The 2014 North Carolina Science Festival continues through April 13 with hundreds of events, activities and lectures offered statewide. Check www.ncsciencefestival.org for details, including any costs.
Here are some upcoming highlights.
April 1: Mary Lou Maher, chair of the UNC Charlotte’s Department of Software and Information Systems, will give a free talk about her work in studying computer systems designed to maximize human interactivity. “Tangible Creativity” begins at 7 p.m. in Room 105 of UNCC’s Bioinformatics Building .
April 2: Science historian/journalist Amy Shira Teitel will give a free public lecture – “How NASA Designed its Moon Mission” – at 7 p.m. in UNCC’s EPIC G256.
Sign Up and Save
Get six months of free digital access to The Charlotte Observer
April 3: Michael Walter, associate professor in UNCC’s Department of Chemistry, will present “Organic Approaches to Solar Energy” at 7 p.m. Admission is free to the talk, in Room 105 of the UNCC’s Bioinformatics Building.
April 5: From 10:30 a.m. to 12:30 p.m., the Zucchini 500 will be staged at Hilbish Ford, in Kannapolis. Kid-built race cars made with zucchini will compete on a 16-foot track for prizes. It’s free to see.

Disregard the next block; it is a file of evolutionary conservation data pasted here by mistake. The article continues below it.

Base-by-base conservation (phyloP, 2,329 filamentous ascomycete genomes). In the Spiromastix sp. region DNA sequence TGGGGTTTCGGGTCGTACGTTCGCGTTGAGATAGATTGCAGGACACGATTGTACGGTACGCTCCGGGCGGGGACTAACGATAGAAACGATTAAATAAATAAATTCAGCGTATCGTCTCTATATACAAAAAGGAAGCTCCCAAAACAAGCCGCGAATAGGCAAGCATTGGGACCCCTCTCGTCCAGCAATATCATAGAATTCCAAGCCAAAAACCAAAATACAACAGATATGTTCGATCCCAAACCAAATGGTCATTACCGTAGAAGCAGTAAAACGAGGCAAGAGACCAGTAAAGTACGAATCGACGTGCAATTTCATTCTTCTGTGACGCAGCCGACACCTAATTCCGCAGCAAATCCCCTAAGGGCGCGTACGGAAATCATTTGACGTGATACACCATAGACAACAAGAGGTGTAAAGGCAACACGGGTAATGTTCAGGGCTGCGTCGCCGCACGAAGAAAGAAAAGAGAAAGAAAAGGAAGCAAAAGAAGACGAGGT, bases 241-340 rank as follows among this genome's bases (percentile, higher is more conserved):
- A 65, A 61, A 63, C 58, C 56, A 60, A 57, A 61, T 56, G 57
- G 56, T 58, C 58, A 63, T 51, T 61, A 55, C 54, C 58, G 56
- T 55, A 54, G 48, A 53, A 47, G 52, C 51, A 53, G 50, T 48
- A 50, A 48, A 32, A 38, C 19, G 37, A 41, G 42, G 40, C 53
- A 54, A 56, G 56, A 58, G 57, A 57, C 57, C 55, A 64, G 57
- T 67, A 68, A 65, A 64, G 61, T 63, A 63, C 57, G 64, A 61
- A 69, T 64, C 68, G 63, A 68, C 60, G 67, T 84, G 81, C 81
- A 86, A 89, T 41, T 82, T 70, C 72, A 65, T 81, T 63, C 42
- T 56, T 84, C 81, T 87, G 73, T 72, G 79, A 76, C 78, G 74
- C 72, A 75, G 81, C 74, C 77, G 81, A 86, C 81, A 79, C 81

Inside Out: A Day of Dissection is a different kind of hands-on program. From 10 a.m. to 4 p.m. at Discovery Place, 301 N. Tryon St., you can learn about body systems of animals (cadavers of a shark, frog or fetal pig) as they’re taken apart. A different specimen will be dissected each hour.
Events at Science Family Fun Night at ImaginOn, 300 E. Seventh St., includes science story time and fun activities at the children’s library and theater. It’s free and is 1 to 3 p.m.
The Star Party at Gastonia’s Schiele Museum gets going at 7 p.m. Besides scanning the heavens for stars and planets, visit the planetarium for a presentation of the original program “Nightwatch: The Universe from Your Back Yard.”
April 6: The UNCC Charlotte Science Film Series offers free screenings of four notable sci-fi films, each followed by a panel discussion by scientists and other authorities about how close to (or far from) reality the movie may be. At 3 p.m. in UNCC’s EPIC G256 is 1993’s “Jurassic Park,” with a discussion by UNCC biologists Susan Peters and Adam Reitzel and genomic scientist Jennifer Weller). Staff reports